3 struggling Tigers players who need to turn it around before drastic decisions arrive

The Detroit Tigers have fought for their winning record so far, but there are still some players who haven't been pulling their weight.
Minnesota Twins v Detroit Tigers
Minnesota Twins v Detroit Tigers / Duane Burleson/GettyImages

The 2024 Detroit Tigers have already had to prove time and time again this season that they're fighters — wins often come after a lot of struggle (six of them have been come-from-behind), but losses are also fought against, tooth and nail. Sure, we'd all prefer 10-run blowouts in early innings, but the Tigers are hanging onto a winning record, and a win is a win.

Their 10 victories have been thanks to some great timing and clutch hitting on the part of both core and bench guys (even Javy Báez has gotten in on the fun recently), but there are some players who haven't quite been pulling their weight for the team, and will need to heat up before the Tigers are forced to make changes.

3 struggling Tigers players who need to turn it around before drastic decisions arrive

Parker Meadows

During Wednesday's game against the Rangers, with the Tigers down 4-2, Meadows stepped up to the plate and belted a solo homer off Texas reliever Austin Pruitt to get Detroit within one in the seventh. It was his first bomb of the season, and the Tigers were hopeful that it would spark some life into him after a crawling start to the year. Through 55 plate appearances, he's hitting just .087 with a .432 OPS.

It's certainly not what the Tigers want from their No. 12 prospect in 2023, who showed promise in 30+ games in the majors last season and put up a 19 home run year in Triple-A before he was called up. The Tigers desperately need some pop in their lineup, and the biggest heavy hitters from last year (Spencer Torkelson, Kerry Carpenter, and Jake Rogers) are also only just starting to ramp up.

The Tigers are protective of their young players, so Meadows shouldn't have anything to worry about in terms of the team going out to look for a trade for another outfielder, but they also have a history of reaching into the minors and calling on Akil Baddoo, who they seem to have a lot of (maybe misplaced) faith in and has been hitting well in Triple-A. If Meadows can't shape up soon, a swap could be on the books.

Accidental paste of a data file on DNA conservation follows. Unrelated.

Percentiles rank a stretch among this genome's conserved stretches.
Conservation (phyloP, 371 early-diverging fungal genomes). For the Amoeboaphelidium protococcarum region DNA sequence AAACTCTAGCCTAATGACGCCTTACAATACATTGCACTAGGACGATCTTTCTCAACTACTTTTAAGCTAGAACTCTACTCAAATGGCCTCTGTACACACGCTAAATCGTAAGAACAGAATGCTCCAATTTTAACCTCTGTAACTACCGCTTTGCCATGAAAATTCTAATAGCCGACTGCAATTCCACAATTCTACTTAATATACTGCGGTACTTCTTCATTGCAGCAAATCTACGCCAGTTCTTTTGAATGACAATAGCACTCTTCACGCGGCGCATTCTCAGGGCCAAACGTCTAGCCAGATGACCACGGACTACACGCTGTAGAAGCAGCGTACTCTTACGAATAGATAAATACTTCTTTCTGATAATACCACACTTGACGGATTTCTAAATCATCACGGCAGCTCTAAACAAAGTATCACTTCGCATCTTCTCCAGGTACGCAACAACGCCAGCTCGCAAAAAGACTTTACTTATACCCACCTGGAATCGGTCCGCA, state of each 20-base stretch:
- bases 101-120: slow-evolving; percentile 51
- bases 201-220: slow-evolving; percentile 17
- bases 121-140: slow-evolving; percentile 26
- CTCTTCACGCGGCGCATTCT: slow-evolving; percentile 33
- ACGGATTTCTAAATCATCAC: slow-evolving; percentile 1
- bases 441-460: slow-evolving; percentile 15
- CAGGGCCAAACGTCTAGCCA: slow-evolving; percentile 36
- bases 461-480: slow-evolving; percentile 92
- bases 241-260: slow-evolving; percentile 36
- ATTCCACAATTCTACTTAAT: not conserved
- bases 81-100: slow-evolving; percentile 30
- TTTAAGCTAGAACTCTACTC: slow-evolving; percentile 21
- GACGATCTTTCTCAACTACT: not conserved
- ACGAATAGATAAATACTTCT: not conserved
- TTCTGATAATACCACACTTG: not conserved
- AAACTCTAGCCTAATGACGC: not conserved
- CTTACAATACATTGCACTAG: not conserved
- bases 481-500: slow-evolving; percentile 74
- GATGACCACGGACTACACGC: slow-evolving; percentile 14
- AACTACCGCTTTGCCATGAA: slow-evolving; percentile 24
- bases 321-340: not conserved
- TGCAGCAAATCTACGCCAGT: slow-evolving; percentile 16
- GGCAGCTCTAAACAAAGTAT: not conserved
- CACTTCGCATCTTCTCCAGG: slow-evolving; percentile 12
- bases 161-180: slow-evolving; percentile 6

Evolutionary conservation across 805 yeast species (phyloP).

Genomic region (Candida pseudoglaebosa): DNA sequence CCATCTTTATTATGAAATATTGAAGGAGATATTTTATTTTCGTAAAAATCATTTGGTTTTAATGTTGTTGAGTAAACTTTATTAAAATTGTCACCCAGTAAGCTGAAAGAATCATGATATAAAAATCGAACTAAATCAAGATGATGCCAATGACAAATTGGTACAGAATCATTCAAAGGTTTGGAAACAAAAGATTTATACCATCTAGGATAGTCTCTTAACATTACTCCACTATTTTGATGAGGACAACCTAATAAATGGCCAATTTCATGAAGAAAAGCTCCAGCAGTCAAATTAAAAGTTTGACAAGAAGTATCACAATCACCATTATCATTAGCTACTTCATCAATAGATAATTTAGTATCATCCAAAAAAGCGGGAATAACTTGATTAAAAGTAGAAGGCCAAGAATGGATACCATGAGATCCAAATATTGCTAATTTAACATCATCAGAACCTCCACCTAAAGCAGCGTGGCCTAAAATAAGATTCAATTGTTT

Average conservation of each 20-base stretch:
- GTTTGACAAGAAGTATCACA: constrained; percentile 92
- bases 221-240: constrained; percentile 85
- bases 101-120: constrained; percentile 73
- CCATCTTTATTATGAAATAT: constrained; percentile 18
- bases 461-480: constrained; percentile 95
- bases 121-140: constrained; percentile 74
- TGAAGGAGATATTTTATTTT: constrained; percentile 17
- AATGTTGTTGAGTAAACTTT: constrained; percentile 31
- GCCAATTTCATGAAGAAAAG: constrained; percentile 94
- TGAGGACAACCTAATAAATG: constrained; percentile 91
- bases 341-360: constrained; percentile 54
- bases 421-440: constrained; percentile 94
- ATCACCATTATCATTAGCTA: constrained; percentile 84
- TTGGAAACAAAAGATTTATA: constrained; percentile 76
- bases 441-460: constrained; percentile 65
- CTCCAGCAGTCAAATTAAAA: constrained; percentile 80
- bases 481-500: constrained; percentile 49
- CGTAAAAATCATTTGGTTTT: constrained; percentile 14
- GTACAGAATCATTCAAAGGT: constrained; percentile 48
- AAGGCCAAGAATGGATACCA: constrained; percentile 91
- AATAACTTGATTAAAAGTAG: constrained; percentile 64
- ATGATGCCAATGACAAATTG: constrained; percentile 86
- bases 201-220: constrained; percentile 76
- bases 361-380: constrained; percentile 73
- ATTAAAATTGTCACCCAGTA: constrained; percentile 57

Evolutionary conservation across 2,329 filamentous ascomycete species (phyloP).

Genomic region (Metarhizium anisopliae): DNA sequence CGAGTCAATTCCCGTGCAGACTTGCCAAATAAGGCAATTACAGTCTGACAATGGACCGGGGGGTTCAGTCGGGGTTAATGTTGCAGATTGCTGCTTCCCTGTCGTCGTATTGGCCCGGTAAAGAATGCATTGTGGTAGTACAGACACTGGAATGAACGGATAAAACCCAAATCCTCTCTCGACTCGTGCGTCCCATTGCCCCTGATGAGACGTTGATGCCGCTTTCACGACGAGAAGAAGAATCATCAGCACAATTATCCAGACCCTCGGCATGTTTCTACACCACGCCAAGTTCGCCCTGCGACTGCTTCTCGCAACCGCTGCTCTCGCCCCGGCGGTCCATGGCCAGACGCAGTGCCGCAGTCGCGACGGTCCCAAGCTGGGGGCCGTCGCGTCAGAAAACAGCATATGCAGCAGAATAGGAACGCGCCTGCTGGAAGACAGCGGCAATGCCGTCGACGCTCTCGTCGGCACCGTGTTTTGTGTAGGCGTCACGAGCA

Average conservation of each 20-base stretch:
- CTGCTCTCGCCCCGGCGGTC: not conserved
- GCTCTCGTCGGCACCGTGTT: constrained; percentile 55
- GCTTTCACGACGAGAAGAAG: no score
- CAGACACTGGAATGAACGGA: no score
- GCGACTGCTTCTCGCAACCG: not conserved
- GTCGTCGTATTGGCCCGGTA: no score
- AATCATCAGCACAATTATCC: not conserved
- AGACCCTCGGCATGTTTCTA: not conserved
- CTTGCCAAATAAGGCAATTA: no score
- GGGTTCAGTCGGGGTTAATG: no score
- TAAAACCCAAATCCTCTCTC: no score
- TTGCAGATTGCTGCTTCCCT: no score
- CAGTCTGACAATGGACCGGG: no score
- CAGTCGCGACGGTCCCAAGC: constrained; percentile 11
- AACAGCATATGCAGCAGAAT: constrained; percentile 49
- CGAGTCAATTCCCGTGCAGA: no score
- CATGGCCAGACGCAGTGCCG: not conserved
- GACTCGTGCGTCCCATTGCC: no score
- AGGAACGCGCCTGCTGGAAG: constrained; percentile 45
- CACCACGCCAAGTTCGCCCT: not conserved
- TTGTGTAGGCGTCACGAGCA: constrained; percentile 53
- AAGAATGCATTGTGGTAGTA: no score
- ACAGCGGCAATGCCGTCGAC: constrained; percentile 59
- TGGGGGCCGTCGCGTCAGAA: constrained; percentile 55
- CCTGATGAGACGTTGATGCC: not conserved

Colt Keith

The very last thing the Tigers would want to do after giving Keith an eight-year extension is to send him back to Triple-A because of poor performance in the majors, but if he keeps playing like he's been playing, he may force their hand. Keith isn't doing quite so badly as Meadows — he's hitting .183 with a .444 OPS — and a first full season in the major leagues comes with an adjustment period, but he certainly hasn't gotten the MLB start anyone's wanted from him.

The extension came on the heels of a great 2023 season across Double- and Triple-A. Keith hit .306/.380/.552 with 38 doubles, 27 home runs, and 101 RBI. So far in the majors this year, he's collected only 13 hits, and just one for extra bases.

Though the Tigers' seeming opposition to slapping the 'everyday' label on any one player, there are some upsides to the constant rotation. If Keith needed to spend some more time in Triple-A to find his groove, there are at least two substitutes the Tigers could turn to for second base duties. It wouldn't be ideal by any means, and Keith has shown signs of stabilizing as the season's progressed, but it may have to happen if he doesn't pick it up.

Zach McKinstry

There's less riding on McKinstry than there is Meadows or Keith, but he could be fighting for his spot with the Tigers altogether if he doesn't improve. Of the Tigers three primary utilitymen, the team seem more enamored with Matt Vierling and Andy Ibáñez. Ibáñez has been out with injury since April 8, but Vierling has gotten 17 more at-bats than McKinstry is almost as many games (Vierling has appeared in 16, McKinstry 15).

McKinstry is batting .200, and has only been able to come up with one hit in five pinch-hit scenarios, whereas Vierling's pinch-hit single on Tuesday sparked an eighth-inning rally for the Tigers in a game they went on to win.

McKinstry's place on the team has seemed a little dubious since last season, when he played in over 140 games but only hit .231/.302/.351. As mostly a utility infielder for the Tigers, he could soon be facing competition from Jace Jung, who has an .746 OPS down in Triple-A to start the season.